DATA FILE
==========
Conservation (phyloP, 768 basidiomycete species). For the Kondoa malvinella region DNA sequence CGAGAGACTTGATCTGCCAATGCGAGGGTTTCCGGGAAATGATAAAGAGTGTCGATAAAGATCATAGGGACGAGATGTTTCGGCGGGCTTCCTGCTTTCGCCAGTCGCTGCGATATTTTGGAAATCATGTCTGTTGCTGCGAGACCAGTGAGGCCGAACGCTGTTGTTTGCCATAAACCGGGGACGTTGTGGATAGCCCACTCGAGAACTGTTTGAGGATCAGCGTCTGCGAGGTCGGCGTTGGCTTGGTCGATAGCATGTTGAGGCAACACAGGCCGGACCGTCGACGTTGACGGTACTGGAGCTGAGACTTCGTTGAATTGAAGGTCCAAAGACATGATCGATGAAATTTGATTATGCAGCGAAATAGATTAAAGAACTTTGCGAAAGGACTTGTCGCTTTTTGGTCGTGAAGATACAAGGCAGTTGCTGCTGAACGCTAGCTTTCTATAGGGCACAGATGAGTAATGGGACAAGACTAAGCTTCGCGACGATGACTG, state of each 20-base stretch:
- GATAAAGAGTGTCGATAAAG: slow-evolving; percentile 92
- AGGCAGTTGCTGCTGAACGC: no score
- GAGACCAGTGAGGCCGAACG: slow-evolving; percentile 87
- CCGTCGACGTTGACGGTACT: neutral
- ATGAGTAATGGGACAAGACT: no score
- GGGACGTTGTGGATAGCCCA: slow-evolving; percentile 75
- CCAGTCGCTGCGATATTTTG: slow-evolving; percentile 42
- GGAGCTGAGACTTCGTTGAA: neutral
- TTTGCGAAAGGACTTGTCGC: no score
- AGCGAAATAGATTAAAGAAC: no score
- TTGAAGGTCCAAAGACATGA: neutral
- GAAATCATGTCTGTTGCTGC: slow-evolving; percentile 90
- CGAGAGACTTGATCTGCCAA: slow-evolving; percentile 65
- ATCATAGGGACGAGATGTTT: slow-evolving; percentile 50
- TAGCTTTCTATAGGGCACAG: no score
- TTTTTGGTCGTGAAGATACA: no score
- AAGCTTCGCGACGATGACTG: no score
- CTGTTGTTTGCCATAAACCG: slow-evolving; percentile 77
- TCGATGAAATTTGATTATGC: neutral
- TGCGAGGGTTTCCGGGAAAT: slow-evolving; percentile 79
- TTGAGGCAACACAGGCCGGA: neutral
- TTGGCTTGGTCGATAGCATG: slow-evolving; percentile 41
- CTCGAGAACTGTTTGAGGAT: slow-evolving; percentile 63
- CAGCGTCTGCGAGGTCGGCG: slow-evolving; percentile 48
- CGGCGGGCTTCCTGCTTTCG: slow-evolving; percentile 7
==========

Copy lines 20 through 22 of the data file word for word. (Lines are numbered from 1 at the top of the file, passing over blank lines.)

- TCGATGAAATTTGATTATGC: neutral
- TGCGAGGGTTTCCGGGAAAT: slow-evolving; percentile 79
- TTGAGGCAACACAGGCCGGA: neutral